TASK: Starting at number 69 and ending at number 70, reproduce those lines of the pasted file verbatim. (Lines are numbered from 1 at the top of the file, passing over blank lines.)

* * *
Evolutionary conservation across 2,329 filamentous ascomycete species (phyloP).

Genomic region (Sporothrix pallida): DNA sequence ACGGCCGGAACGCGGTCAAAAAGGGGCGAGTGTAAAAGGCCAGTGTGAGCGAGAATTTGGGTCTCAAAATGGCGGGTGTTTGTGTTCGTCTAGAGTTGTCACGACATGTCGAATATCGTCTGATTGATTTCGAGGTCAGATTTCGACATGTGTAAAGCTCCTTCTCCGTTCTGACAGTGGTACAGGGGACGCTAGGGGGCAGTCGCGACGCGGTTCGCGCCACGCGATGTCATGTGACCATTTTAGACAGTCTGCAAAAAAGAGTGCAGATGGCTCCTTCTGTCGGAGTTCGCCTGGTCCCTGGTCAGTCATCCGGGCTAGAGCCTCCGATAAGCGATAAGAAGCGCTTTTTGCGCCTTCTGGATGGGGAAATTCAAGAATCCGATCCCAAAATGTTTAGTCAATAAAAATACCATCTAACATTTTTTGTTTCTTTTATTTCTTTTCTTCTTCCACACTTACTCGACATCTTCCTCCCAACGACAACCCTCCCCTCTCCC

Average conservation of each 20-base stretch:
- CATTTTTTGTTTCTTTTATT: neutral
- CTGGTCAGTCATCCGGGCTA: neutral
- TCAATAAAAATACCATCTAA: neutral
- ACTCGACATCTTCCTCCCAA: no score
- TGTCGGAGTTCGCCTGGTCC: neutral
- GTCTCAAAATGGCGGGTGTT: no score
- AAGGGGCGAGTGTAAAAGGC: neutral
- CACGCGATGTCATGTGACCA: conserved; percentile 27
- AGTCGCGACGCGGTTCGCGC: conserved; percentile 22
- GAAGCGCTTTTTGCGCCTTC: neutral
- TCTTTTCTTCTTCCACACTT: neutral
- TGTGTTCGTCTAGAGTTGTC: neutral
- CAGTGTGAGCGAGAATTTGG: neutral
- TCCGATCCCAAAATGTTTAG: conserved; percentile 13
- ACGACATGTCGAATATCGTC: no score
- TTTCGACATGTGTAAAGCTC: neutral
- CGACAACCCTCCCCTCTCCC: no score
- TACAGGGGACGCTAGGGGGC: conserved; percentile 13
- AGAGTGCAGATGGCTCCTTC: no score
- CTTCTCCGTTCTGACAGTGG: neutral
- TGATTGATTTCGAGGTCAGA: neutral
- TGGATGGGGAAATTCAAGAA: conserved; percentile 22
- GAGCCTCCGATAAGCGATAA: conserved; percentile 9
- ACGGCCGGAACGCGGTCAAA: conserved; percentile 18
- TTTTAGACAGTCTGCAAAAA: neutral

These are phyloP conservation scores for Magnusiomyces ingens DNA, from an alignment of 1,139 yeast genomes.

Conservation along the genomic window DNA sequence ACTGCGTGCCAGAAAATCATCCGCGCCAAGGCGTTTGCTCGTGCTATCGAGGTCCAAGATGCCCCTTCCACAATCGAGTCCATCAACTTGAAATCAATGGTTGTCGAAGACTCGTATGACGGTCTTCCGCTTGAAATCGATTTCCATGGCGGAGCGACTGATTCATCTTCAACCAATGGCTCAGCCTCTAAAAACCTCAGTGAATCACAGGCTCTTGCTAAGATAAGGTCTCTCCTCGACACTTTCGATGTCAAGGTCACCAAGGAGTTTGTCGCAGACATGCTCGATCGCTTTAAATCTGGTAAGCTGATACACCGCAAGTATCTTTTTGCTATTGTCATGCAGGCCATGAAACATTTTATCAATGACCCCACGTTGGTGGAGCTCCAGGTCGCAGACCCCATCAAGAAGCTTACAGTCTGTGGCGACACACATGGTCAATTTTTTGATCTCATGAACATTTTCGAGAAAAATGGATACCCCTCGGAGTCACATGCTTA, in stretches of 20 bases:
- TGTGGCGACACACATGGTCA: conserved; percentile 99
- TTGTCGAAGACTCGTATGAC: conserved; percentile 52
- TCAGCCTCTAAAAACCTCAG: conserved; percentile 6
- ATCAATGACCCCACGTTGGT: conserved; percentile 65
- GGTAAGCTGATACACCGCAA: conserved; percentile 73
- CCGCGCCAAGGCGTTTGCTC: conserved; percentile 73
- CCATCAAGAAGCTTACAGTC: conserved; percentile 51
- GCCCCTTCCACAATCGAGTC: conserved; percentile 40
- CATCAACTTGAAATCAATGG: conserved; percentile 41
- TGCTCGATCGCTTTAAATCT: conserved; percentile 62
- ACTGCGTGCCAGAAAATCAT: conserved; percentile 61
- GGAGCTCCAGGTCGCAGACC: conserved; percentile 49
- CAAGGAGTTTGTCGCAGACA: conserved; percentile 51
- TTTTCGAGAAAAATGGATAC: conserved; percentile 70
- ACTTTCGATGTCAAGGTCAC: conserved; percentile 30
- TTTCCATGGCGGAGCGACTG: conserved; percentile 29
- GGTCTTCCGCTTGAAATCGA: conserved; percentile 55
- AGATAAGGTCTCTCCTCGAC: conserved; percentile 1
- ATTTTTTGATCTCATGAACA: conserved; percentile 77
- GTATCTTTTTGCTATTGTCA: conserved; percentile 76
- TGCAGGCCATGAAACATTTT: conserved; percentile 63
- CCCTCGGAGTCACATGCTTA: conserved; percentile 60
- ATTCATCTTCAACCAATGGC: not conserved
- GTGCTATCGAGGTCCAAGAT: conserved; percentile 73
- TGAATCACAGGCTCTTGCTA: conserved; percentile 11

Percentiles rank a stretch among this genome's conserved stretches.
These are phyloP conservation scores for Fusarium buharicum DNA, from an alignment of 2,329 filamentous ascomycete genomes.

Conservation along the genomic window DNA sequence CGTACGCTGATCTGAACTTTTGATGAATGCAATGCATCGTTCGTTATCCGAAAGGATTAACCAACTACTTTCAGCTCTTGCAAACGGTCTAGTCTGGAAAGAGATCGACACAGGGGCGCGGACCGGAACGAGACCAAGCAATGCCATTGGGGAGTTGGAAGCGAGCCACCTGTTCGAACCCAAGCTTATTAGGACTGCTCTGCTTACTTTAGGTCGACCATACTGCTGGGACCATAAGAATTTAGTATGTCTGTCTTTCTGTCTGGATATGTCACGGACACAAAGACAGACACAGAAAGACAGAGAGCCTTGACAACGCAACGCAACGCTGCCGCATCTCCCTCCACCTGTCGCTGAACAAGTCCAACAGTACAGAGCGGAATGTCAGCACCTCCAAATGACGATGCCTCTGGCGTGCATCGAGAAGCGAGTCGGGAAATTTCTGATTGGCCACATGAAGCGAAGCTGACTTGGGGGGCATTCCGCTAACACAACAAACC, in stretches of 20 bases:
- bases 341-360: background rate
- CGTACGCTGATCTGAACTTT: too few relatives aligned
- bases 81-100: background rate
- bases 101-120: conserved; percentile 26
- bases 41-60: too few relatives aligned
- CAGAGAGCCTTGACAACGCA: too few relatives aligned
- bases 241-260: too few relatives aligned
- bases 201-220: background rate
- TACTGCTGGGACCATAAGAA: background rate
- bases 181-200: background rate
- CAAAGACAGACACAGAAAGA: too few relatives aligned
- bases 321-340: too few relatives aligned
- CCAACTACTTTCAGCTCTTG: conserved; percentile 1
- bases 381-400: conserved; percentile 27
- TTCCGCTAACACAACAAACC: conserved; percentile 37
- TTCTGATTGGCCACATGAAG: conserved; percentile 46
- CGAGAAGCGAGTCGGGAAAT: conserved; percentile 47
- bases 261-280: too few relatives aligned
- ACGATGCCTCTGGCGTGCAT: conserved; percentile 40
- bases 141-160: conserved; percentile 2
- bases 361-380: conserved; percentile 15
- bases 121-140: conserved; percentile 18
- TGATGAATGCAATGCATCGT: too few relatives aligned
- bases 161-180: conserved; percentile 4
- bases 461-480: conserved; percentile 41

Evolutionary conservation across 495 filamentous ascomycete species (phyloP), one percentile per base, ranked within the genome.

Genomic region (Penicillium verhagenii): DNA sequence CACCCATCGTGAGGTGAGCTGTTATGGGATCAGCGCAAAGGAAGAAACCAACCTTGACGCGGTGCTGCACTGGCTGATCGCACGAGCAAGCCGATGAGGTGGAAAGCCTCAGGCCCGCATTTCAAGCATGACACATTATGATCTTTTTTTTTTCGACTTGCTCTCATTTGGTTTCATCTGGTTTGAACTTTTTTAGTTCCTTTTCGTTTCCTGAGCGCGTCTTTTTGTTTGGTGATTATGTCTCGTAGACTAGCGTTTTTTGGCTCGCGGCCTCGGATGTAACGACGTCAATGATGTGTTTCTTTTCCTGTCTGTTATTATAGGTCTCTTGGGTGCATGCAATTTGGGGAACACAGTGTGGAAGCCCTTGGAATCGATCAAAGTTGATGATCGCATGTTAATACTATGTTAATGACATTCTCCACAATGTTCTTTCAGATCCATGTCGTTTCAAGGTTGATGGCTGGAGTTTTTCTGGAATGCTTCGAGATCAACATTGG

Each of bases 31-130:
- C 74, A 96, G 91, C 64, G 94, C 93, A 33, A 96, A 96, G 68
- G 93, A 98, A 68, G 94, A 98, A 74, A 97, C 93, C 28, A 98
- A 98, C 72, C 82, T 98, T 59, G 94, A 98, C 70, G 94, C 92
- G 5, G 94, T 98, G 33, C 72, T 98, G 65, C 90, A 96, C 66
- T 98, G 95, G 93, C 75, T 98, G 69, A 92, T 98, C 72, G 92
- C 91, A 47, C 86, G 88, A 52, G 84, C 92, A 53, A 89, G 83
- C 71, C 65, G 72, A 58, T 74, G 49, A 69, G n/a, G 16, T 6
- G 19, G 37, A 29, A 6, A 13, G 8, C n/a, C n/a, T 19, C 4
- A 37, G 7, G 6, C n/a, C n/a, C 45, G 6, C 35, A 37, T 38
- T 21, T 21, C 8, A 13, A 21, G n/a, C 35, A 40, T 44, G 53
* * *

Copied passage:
- CAAAGACAGACACAGAAAGA: too few relatives aligned
- bases 321-340: too few relatives aligned